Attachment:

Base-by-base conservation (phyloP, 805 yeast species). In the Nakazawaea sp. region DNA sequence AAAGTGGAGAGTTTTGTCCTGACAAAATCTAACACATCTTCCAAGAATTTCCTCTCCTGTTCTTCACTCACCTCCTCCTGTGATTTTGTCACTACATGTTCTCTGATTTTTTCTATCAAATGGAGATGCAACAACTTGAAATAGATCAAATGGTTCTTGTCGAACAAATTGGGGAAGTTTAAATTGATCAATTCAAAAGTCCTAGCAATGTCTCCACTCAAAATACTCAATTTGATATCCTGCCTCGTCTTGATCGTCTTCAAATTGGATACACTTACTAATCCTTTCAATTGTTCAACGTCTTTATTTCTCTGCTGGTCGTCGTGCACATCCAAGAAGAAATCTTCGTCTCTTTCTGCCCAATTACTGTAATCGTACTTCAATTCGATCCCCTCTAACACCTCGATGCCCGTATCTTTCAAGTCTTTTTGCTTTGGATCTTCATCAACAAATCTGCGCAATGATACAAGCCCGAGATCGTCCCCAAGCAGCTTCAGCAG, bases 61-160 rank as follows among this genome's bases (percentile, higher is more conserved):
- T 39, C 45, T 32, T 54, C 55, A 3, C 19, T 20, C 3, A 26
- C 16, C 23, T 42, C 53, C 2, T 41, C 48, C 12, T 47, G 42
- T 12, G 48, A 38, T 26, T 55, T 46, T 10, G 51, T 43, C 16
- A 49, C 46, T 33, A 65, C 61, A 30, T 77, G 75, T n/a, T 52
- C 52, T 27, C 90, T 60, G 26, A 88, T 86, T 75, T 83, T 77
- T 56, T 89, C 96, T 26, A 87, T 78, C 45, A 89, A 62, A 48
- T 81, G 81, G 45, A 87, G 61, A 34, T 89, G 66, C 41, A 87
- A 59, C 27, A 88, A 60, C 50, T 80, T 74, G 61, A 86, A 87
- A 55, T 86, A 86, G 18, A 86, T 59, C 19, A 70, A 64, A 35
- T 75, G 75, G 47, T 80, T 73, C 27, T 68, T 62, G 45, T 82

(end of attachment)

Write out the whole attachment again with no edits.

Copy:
Base-by-base conservation (phyloP, 805 yeast species). In the Nakazawaea sp. region DNA sequence AAAGTGGAGAGTTTTGTCCTGACAAAATCTAACACATCTTCCAAGAATTTCCTCTCCTGTTCTTCACTCACCTCCTCCTGTGATTTTGTCACTACATGTTCTCTGATTTTTTCTATCAAATGGAGATGCAACAACTTGAAATAGATCAAATGGTTCTTGTCGAACAAATTGGGGAAGTTTAAATTGATCAATTCAAAAGTCCTAGCAATGTCTCCACTCAAAATACTCAATTTGATATCCTGCCTCGTCTTGATCGTCTTCAAATTGGATACACTTACTAATCCTTTCAATTGTTCAACGTCTTTATTTCTCTGCTGGTCGTCGTGCACATCCAAGAAGAAATCTTCGTCTCTTTCTGCCCAATTACTGTAATCGTACTTCAATTCGATCCCCTCTAACACCTCGATGCCCGTATCTTTCAAGTCTTTTTGCTTTGGATCTTCATCAACAAATCTGCGCAATGATACAAGCCCGAGATCGTCCCCAAGCAGCTTCAGCAG, bases 61-160 rank as follows among this genome's bases (percentile, higher is more conserved):
- T 39, C 45, T 32, T 54, C 55, A 3, C 19, T 20, C 3, A 26
- C 16, C 23, T 42, C 53, C 2, T 41, C 48, C 12, T 47, G 42
- T 12, G 48, A 38, T 26, T 55, T 46, T 10, G 51, T 43, C 16
- A 49, C 46, T 33, A 65, C 61, A 30, T 77, G 75, T n/a, T 52
- C 52, T 27, C 90, T 60, G 26, A 88, T 86, T 75, T 83, T 77
- T 56, T 89, C 96, T 26, A 87, T 78, C 45, A 89, A 62, A 48
- T 81, G 81, G 45, A 87, G 61, A 34, T 89, G 66, C 41, A 87
- A 59, C 27, A 88, A 60, C 50, T 80, T 74, G 61, A 86, A 87
- A 55, T 86, A 86, G 18, A 86, T 59, C 19, A 70, A 64, A 35
- T 75, G 75, G 47, T 80, T 73, C 27, T 68, T 62, G 45, T 82